pillow with saying there is no place like home

Jim and Carol Erikson chuckle at the idea of being 63-year-old fullbacks. No, they are not football players. Rather, they are part of an ever-increasing retiree trend. 'Fullback' is the term used to describe people that head south or fully across the country after retirement in the hope of finding the best place to retire, only to realize that there is no place like home and eventually move back.

The people who move all the way across the country to retire, and later move halfway back are considered "halfbacks."

The Eriksons took early retirement from the airline industry in 2003, sold their home in Schaumburg, Illinois and settled in The Villages in Central Florida. "We both always had a dream of settling someplace warm where we could golf year round and get away from the cold winters," said Carol. "We were so anxious that when Jim was offered an early retirement package, we jumped at it and headed south."

After several years though, the Erikson's love of Florida-living began to wane. "At first it was something different. It was great to be a part of such a big retirement community and we loved the golf and weather, but we missed seeing our children." The Eriksons have three children residing in the Chicago suburbs. "We knew we had to come back when our first grandchild was born in 2006."

Unfortunately, for the Eriksons, the Florida real estate market had dried up and homes were not selling, so they decided to wait it out. In early 2007, after finding out they had two more grandchildren on the way, they decided it was time to move back home.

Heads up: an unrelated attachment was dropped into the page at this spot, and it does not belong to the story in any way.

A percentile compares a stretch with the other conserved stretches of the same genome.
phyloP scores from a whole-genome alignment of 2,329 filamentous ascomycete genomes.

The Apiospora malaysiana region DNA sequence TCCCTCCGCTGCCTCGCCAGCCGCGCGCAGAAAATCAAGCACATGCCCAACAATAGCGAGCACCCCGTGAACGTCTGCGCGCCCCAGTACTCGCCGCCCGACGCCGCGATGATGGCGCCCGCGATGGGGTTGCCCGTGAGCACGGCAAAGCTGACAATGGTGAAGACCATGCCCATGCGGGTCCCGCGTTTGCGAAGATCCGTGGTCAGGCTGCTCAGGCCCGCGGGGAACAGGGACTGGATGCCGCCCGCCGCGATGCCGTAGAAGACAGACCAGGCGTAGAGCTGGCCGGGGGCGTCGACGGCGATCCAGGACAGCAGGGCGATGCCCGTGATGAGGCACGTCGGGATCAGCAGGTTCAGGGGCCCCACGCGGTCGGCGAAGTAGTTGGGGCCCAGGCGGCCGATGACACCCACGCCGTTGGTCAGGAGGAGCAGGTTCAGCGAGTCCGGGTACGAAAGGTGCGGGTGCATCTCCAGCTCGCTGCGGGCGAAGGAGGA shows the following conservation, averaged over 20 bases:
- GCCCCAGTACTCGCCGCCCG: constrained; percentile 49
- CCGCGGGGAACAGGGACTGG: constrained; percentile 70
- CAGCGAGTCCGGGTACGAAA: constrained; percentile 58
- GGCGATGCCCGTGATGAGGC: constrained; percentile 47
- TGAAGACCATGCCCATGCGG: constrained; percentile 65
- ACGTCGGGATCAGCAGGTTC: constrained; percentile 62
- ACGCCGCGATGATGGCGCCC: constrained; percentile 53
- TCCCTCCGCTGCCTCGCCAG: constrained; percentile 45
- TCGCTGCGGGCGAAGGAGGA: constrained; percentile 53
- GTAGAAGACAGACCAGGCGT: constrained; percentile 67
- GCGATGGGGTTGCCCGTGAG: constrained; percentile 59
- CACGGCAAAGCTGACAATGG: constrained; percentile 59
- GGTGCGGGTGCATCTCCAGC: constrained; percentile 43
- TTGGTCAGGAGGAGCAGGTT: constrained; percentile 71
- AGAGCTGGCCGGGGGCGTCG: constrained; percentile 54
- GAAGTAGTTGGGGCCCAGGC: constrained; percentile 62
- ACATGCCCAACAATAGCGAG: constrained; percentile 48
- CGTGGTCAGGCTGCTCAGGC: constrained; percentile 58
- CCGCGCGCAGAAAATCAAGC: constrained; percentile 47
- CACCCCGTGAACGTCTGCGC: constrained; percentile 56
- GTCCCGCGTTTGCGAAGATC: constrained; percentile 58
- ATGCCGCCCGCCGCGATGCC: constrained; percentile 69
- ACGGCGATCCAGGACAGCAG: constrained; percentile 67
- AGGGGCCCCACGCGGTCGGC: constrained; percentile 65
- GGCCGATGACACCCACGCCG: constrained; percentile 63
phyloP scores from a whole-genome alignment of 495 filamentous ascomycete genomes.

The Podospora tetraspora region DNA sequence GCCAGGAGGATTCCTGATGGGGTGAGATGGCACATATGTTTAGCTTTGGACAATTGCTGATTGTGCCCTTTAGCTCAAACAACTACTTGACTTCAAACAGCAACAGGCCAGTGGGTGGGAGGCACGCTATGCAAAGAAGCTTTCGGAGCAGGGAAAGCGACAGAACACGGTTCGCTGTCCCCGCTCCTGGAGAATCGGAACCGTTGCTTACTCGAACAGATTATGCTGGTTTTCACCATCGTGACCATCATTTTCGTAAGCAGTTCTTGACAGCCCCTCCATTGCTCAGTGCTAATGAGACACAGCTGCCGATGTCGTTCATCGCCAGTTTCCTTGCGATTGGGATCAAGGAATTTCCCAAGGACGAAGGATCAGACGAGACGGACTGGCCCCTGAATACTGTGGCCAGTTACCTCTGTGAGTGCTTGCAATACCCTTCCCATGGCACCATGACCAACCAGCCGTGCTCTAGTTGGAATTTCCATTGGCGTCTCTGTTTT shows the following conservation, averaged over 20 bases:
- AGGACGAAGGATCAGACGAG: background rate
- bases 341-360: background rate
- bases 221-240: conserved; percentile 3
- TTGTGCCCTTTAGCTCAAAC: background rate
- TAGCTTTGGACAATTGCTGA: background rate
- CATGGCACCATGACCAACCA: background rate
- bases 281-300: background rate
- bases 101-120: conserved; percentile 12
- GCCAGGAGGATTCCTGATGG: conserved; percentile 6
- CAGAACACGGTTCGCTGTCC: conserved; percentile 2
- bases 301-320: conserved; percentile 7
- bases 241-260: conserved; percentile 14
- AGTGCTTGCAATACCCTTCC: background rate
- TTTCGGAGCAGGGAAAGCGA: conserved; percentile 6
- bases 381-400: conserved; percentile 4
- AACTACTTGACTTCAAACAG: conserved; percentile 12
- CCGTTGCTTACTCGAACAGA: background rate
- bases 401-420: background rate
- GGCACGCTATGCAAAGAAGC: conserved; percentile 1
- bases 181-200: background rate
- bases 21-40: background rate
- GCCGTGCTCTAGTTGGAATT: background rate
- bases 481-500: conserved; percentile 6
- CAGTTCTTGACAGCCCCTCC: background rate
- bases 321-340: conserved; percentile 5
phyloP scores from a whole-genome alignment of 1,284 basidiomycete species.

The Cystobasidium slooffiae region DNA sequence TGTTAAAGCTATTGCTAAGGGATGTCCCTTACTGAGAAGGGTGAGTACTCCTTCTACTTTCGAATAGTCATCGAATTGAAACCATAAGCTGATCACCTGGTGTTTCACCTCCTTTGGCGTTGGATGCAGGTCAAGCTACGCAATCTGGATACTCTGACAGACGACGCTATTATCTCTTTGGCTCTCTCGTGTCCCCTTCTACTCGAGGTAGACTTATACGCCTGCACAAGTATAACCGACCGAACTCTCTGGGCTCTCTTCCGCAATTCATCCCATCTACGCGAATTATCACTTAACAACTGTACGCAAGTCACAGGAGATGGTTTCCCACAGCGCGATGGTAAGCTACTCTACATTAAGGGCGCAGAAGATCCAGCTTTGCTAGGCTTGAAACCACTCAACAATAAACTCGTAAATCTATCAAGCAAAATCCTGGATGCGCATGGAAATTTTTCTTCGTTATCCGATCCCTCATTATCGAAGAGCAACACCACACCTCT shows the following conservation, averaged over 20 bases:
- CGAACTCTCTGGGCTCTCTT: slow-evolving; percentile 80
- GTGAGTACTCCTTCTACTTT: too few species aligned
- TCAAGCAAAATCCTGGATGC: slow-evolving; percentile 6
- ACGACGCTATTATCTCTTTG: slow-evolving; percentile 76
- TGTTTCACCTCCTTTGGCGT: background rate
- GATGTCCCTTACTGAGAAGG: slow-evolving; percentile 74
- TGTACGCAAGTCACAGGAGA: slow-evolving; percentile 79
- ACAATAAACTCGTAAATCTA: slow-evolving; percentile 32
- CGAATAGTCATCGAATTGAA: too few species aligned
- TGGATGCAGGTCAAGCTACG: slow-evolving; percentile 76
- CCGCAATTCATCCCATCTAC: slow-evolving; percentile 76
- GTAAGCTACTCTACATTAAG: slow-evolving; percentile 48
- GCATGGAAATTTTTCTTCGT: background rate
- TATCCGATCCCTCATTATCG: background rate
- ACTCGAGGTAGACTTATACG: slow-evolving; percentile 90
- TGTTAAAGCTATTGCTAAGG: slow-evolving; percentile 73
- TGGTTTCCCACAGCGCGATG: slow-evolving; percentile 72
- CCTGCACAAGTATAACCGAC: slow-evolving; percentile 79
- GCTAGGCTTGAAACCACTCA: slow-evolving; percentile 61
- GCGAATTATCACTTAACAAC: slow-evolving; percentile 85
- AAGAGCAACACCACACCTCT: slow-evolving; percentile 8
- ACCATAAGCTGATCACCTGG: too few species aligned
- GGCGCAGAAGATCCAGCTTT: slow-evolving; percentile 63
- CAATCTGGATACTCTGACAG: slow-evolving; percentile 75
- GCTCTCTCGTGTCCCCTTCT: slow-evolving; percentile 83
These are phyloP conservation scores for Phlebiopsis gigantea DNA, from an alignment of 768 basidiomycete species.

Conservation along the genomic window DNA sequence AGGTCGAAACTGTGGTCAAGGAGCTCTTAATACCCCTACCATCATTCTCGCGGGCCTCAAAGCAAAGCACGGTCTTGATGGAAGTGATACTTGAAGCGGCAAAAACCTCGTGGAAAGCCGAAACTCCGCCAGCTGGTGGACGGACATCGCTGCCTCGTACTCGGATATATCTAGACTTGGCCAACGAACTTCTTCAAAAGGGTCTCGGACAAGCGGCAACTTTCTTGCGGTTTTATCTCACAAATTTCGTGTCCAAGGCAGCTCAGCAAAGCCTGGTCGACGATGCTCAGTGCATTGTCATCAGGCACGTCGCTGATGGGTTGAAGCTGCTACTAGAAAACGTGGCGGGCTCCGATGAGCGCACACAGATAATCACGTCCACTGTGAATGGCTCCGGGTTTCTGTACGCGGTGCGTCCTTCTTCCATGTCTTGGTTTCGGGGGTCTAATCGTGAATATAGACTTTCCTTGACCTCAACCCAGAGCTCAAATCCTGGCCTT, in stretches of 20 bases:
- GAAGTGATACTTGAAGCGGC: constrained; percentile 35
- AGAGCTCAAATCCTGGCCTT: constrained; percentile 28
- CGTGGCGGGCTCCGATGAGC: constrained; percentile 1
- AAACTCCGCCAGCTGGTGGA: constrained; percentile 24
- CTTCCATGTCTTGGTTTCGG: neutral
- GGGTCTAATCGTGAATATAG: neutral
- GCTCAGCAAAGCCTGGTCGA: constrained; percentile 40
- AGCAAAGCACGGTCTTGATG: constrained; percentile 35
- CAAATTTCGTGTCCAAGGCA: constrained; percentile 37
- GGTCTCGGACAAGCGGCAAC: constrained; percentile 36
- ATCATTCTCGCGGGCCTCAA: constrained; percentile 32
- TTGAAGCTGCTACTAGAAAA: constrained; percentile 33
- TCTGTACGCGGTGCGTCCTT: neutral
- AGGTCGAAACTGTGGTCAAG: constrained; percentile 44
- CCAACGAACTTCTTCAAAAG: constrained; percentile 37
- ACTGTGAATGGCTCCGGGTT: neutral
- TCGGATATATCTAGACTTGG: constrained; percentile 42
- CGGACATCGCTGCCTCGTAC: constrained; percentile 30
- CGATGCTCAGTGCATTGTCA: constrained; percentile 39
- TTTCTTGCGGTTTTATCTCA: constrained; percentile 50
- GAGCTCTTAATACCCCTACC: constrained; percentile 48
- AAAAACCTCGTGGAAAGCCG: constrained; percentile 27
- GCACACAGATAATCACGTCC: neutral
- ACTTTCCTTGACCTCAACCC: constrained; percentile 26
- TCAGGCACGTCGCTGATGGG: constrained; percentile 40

"We put our home on the market and nothing happened," said Jim. "The first several months were pretty nerve-racking, but after a couple of price reductions we were able to get a few showings."

The Eriksons were able to sell their home after eight months on the market. Fortunately, they were able to sell the home for more than what they paid for it four years earlier—an accomplishment that many Florida homeowners are finding difficult.

After a couple trips back up to Chicago, the Eriksons discovered that the best place to retire for them was now in Del Webb's Sun City Huntley and moved in last November.

What happened with the Eriksons is a growing trend among baby boomers that seek a retirement life in the land of fun and sun. Many are finding that after several years, the honeymoon has worn off and for one reason or another—usually family—they want to come back home.

The Eriksons have advice for people who are considering an out-of-state retirement. "Weigh all your factors first. Many people love it down there and will stay forever. But it wasn't for us. The weather and golf were great, but our family is the most important thing. Besides, we can rent down there a couple months each year to escape the Chicago winters, but now we get to watch our grandkids grow up," says Carol.